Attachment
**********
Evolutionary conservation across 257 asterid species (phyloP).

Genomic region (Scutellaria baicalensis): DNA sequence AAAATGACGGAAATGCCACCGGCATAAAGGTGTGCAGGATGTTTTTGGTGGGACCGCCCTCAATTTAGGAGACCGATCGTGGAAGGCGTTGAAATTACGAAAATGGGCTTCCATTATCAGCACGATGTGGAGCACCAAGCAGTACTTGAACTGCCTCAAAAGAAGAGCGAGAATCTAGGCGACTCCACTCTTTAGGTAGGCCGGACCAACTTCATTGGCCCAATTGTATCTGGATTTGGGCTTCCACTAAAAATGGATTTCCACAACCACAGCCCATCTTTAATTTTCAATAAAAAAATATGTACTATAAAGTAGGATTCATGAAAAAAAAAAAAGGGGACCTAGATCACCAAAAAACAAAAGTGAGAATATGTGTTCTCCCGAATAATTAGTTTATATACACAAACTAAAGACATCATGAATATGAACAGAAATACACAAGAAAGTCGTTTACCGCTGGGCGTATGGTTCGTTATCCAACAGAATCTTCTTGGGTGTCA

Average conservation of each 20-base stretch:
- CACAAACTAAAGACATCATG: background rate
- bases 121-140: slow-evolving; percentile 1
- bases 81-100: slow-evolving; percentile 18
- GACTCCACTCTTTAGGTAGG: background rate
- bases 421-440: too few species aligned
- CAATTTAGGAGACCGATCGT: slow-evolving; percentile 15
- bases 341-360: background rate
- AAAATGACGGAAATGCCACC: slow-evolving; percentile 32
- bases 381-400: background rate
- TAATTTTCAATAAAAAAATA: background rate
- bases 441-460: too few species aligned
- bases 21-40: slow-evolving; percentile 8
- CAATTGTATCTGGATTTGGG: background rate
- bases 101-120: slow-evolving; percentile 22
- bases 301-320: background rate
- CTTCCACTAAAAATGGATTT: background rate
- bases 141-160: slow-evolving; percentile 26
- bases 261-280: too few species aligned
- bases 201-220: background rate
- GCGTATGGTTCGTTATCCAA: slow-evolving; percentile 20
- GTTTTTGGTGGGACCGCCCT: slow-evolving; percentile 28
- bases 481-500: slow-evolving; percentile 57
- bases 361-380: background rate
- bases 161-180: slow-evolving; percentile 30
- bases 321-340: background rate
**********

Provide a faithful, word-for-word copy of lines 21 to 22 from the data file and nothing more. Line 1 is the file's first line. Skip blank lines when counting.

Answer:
- bases 261-280: too few species aligned
- bases 201-220: background rate